Fire by Night’s title refers to the pillar of fire sent by the Lord to the wandering Israelites to give them light and guide them on their way. It also echoes the statement of Jesus in John 8:12 when he identifies himself as the light of the world who will give light to his followers. Austin depicts both heroines as initially dissatisfied with their lives and searching for a better way to live. When circumstances thrust them into danger and despair, each is able, through the advice and example of Christian disciples, to access that light and walk farther through the darkness than they had previously been able to do. Julia’s epiphany with regard to her feelings for Dr. McGrath occurs one night during a spectacular display of aurora borealis, which she interprets as a God-given portent to help the dying and exhausted patients and caregivers realize God’s love and awareness of their needs. Through that light, Phoebe is able to go on despite being alone and friendless, and Julia sees her way through a maze of deceptions and complications to become the kind of woman of whom God approves.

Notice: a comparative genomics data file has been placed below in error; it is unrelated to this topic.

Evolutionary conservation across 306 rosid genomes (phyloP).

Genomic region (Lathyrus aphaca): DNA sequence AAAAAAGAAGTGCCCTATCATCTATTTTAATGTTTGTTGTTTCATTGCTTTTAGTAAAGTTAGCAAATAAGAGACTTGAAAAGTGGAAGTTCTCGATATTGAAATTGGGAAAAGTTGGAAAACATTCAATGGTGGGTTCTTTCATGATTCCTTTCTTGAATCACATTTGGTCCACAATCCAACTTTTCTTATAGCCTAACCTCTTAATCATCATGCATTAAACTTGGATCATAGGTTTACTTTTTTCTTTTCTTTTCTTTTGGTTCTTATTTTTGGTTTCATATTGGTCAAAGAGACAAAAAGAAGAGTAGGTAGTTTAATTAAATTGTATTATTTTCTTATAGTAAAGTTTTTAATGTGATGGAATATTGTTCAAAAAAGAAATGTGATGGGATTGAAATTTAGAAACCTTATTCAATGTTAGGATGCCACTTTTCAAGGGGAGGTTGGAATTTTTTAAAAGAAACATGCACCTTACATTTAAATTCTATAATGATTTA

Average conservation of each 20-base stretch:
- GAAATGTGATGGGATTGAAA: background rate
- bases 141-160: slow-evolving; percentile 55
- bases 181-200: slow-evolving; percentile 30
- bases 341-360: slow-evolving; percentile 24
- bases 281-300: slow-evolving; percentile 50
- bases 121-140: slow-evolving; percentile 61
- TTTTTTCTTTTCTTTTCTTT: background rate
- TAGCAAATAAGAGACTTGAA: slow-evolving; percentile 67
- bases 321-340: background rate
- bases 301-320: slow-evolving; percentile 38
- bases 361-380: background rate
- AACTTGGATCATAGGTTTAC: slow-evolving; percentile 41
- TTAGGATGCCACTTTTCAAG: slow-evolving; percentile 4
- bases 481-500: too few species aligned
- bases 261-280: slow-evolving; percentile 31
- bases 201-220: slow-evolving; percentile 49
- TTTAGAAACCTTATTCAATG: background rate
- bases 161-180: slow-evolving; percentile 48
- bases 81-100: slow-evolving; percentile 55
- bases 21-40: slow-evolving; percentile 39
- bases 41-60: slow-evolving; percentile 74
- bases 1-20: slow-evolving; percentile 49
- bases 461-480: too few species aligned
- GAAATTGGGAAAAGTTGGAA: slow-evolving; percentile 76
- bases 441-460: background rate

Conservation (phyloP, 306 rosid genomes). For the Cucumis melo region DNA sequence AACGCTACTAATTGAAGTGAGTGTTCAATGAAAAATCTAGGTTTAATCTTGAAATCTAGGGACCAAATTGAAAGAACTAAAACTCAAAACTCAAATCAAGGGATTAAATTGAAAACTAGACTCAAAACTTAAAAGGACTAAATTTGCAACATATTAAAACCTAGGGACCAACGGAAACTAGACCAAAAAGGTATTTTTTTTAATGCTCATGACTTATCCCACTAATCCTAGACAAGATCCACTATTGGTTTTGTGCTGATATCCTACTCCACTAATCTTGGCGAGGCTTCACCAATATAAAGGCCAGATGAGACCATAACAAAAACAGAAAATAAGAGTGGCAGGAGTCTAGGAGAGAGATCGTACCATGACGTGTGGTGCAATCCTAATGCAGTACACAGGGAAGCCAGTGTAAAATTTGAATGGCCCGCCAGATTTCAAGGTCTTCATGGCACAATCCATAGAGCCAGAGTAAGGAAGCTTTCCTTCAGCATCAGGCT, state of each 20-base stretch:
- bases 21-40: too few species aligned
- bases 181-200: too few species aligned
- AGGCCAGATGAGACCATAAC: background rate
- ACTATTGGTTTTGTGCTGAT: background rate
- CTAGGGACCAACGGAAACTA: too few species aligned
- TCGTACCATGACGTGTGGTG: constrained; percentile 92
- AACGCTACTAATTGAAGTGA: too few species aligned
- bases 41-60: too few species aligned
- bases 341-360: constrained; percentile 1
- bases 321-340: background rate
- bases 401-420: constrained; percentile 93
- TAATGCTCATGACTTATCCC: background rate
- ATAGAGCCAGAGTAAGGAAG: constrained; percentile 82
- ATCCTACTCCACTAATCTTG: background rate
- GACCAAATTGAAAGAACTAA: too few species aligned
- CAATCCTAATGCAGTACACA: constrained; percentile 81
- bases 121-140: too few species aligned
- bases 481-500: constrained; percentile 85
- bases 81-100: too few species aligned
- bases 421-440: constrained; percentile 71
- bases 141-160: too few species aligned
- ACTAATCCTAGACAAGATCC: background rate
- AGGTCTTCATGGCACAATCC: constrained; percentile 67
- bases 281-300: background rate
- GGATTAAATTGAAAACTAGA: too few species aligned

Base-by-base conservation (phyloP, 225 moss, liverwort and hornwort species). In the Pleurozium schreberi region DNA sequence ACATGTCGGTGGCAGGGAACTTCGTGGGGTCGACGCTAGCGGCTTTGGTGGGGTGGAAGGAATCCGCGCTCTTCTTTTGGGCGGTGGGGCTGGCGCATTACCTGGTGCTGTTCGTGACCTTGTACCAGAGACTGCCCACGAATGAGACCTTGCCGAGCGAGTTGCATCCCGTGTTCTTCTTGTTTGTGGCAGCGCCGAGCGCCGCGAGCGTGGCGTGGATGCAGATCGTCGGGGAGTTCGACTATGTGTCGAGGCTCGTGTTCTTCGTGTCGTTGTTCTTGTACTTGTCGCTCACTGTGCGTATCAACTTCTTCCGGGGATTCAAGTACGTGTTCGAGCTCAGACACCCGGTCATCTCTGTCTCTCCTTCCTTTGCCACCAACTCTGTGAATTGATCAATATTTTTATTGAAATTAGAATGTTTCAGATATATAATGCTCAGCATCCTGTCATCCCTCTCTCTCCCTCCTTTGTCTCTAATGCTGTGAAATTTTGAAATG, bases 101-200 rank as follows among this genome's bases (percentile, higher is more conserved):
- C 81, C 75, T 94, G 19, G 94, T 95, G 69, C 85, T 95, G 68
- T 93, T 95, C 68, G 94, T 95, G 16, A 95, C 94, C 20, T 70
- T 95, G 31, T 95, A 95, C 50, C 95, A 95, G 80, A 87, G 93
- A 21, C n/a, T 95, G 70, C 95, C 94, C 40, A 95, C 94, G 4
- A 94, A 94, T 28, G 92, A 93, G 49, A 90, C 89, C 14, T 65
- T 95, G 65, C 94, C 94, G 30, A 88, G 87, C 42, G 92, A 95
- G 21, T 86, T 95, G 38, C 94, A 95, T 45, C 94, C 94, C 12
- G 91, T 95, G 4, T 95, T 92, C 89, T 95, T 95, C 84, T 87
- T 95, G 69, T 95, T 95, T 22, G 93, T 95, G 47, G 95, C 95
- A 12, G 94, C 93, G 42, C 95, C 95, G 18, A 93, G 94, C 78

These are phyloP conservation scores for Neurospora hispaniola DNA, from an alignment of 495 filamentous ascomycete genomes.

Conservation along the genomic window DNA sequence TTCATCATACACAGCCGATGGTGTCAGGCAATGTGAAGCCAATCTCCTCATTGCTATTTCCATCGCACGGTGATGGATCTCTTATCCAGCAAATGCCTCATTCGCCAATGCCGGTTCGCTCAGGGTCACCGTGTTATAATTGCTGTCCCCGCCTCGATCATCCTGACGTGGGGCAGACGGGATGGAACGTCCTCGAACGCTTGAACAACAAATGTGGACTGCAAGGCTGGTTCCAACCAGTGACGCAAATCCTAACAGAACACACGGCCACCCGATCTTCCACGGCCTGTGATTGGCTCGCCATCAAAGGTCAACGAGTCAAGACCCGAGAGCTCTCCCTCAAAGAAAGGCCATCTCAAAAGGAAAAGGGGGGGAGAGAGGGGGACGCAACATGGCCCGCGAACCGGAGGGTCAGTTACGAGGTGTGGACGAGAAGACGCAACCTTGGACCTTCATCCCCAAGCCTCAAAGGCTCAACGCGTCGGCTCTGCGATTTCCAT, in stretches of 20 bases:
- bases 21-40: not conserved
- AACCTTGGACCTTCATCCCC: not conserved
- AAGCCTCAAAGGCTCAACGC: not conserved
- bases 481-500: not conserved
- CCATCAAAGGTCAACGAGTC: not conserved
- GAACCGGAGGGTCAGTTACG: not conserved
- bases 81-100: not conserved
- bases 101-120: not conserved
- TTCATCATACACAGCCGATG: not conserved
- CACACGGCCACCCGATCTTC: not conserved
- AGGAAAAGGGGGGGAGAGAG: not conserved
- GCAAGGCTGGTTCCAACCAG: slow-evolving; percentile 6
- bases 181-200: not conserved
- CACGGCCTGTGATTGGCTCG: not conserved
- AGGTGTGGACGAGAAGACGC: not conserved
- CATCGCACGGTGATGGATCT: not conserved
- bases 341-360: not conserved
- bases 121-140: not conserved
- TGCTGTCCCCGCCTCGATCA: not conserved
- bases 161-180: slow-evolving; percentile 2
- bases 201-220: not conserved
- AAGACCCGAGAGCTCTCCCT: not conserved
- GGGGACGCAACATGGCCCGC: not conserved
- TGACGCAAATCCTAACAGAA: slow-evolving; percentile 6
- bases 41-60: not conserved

Austin shows that for both Julia and Phoebe, the way to happiness, love, and fulfillment lies in forgetting themselves in Christian service to others. Phoebe is able to endure the horrors of battle by focusing on helping Ted and winning the war so that Ted’s enslaved black relatives in the South will benefit. When wounded, Phoebe learns for the first time of...
(The entire section is 416 words.)